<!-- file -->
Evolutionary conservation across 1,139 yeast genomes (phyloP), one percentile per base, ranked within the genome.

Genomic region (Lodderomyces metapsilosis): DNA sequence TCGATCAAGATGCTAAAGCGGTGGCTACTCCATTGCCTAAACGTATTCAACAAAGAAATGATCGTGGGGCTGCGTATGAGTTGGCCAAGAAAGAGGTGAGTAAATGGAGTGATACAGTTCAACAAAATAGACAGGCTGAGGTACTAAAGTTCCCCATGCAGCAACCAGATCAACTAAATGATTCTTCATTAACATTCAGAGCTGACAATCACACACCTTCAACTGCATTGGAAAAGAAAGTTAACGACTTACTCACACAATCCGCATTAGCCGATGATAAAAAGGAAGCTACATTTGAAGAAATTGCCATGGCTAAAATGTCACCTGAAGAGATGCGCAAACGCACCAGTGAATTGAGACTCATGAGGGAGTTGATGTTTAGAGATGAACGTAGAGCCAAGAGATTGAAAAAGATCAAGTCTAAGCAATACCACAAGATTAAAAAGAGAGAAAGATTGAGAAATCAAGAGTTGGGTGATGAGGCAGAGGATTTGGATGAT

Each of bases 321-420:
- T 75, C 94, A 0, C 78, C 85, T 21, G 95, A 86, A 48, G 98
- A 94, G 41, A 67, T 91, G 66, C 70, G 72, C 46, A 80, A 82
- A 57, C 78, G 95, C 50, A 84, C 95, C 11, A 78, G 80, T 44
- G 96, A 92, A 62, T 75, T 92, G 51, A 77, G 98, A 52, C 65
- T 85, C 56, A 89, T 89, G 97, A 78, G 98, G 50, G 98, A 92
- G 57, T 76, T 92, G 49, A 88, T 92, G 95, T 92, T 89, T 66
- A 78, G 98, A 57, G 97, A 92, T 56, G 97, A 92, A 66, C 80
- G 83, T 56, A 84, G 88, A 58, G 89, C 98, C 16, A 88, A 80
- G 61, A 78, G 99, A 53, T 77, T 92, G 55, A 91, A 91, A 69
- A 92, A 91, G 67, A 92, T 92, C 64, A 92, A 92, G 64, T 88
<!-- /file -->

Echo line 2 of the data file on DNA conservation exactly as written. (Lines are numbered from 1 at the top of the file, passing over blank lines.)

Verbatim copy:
Genomic region (Lodderomyces metapsilosis): DNA sequence TCGATCAAGATGCTAAAGCGGTGGCTACTCCATTGCCTAAACGTATTCAACAAAGAAATGATCGTGGGGCTGCGTATGAGTTGGCCAAGAAAGAGGTGAGTAAATGGAGTGATACAGTTCAACAAAATAGACAGGCTGAGGTACTAAAGTTCCCCATGCAGCAACCAGATCAACTAAATGATTCTTCATTAACATTCAGAGCTGACAATCACACACCTTCAACTGCATTGGAAAAGAAAGTTAACGACTTACTCACACAATCCGCATTAGCCGATGATAAAAAGGAAGCTACATTTGAAGAAATTGCCATGGCTAAAATGTCACCTGAAGAGATGCGCAAACGCACCAGTGAATTGAGACTCATGAGGGAGTTGATGTTTAGAGATGAACGTAGAGCCAAGAGATTGAAAAAGATCAAGTCTAAGCAATACCACAAGATTAAAAAGAGAGAAAGATTGAGAAATCAAGAGTTGGGTGATGAGGCAGAGGATTTGGATGAT